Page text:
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Comics Riot

An occasionally queer take on comics by a transfeminist nerdgirl.
Apr 15 '14
comicbookcovers:

Superman #202, January 1968, cover by Curt Swan

I ship Bizarro and Frankenstein.

comicbookcovers:

Superman #202, January 1968, cover by Curt Swan

I ship Bizarro and Frankenstein.

Apr 15 '14

twentypercentcooler:

Here’s An Idea I Had About Batman 

So as you may already be aware, I like Batman a lot, which means I think about Batman all the time, and ever since I started writing comics, I’ve been thinking about what I would do if I could do a Batman story. That’s pretty common, right? I mean, surely everyone has a Batman pitch in their back pocket just in case it ever comes up. One of mine, the one that I think could actually work really well, was The Batman of the 30th Century.

The basic idea comes from two things: One, that the Legion of Superheroes is founded as a Superman spinoff, which means there’s a lot of Superman legacy stuff that shows up over the years, and there’s a lot of Flash stuff that shows up from XS, Impulse and the Tornado Twins, but there’s nothing in the Legion’s future that indicates a legacy for Batman. (There’s also nothing involving the Wonder Woman legacy, but, you know, that’s a discussion for another time.) And yet, if you skip ahead to the 853rd Century of DC One Million, the Batman legacy is definitely alive and well.

Second, and the reason it’s so weird that there’s no Batman tie-in for the Legion, is that there actually was a “Batman of the 30th Century.” His name’s Brane Taylor, and he appears in a one-shot story in 1954. It’s not all that obscure among people who read a lot of comics, and with creators’ love of tying things together, it seems mystifying to me that there was never a reintroduction of that character as part of the Legion’s future. Maybe it was the name? “Brane” is, to be honest, kind of awful. But it’s all there, and looking at it as a fan, it seemed natural that you could tie it together. The only thing that you’d really need would be to tweak Brane so that he’d fit in with the teenagers of the Legion, and when I saw (and bought the original art for) Cliff Chiang’s Gatchaman-inspired “Science Ninja Hero Batman,” it all seemed to fall into place. I really wanted it to have a strange feeling of the retrofuturism of the original Legion and its Silver Age roots along with Batman’s darker, more modern aesthetic (there’s a lot of the Morrison run in this, for instance).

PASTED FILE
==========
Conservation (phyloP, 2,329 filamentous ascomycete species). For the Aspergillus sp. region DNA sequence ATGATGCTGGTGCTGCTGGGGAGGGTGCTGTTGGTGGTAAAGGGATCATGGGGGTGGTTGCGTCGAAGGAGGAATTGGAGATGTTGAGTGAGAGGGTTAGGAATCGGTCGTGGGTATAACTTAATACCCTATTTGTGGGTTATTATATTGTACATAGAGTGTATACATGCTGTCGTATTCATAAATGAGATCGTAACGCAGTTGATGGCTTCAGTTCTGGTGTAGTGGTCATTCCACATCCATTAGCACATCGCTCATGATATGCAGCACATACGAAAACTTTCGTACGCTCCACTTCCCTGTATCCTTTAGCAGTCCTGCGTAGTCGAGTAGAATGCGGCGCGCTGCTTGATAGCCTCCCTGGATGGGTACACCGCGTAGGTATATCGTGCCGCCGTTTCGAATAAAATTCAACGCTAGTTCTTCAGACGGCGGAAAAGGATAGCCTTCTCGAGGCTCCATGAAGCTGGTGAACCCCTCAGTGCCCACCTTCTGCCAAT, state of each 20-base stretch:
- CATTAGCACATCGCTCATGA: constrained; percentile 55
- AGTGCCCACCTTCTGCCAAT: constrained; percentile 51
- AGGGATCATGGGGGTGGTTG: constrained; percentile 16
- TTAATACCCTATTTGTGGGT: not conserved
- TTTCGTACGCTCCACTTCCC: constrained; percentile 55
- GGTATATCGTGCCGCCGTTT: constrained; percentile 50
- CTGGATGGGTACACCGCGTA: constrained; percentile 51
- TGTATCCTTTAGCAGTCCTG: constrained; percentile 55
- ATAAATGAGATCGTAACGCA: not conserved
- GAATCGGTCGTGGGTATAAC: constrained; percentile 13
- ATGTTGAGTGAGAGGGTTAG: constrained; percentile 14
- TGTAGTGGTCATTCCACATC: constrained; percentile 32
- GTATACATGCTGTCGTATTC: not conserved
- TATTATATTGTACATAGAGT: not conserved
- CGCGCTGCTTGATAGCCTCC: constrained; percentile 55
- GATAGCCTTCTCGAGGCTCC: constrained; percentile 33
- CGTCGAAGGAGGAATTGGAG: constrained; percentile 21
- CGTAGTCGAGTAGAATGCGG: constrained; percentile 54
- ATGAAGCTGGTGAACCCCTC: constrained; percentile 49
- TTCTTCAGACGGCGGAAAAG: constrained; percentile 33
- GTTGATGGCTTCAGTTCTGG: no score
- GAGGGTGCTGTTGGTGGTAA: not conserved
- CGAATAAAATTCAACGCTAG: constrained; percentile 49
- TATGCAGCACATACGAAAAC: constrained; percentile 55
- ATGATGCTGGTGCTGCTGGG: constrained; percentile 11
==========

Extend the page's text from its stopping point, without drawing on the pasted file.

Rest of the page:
So I thought about this for years, and I ended up mentioning it to J. Gonzo, the artist of La Mano Del Destino, and he really loved it and wanted to draw it, and came up with a few ideas his own along the way — Robin and Bat-Mite were his ideas, and I love ‘em. We ended up making a full pitch document with character designs and summaries that I think is really cool, but at the same time, I know that there’s a roughly zero percent chance that it will ever actually happen. So we showed it around to a few people, and now I’m sharing it with you. Enjoy!

I am so on board for this.

Apr 15 '14

the-postmodern-prometheus asked:

Okay, so I'm pretty fond of Wolverine and the X-Men, but that's at odds with my frustration over Quentin's characterization in it. I've been trying for the last forty minutes to think of a way to ask your opinion on this that isn't rude, accusatory, or presumptive, and I've got nothing. So may I ask for your thoughts on Quentin's post-Morrison arc?

postcardsfromspace:

I think he’s become—at least superficially—a radically different character, but I also 100% support that choice. Here’s why:

Dude’s a teenager. Developmentally, he’s at an age where his identity is going to be in massive flux no matter what—a lot of adolescence is about literally trying on people you might want to be, and committing headfirst to each permutation. In Morrison’s run, Quire starts out as someone who carefully avoided questioning who he was—or much of anything, really—and then, when something pulled a block out of that tower, it sent everything he’d though of as defining him crashing down. His response was to explode—to blindly push back as hard as he could.

So, in Wolverine &, yes, he’s pretty different, but he’s different in a way that makes sense in a logical arc. He’s made a series of grand, dramatic gestures, but ones that were pretty much doomed to failure from the start. He reacted like anyone does when the borders of their world disappear: threw himself outward, hard, to try to find the new ones. If there’s one thing that’s come up again and again and again about Quire—originally, and in the new version—it’s that dude desperately craves security. He’s attached to the bombastic enfant-terrible persona, but he’s happiest in situations like the Jean Grey school, where he can push back as hard as he wants and be reasonably confident that he’s not going to seriously hurt anyone.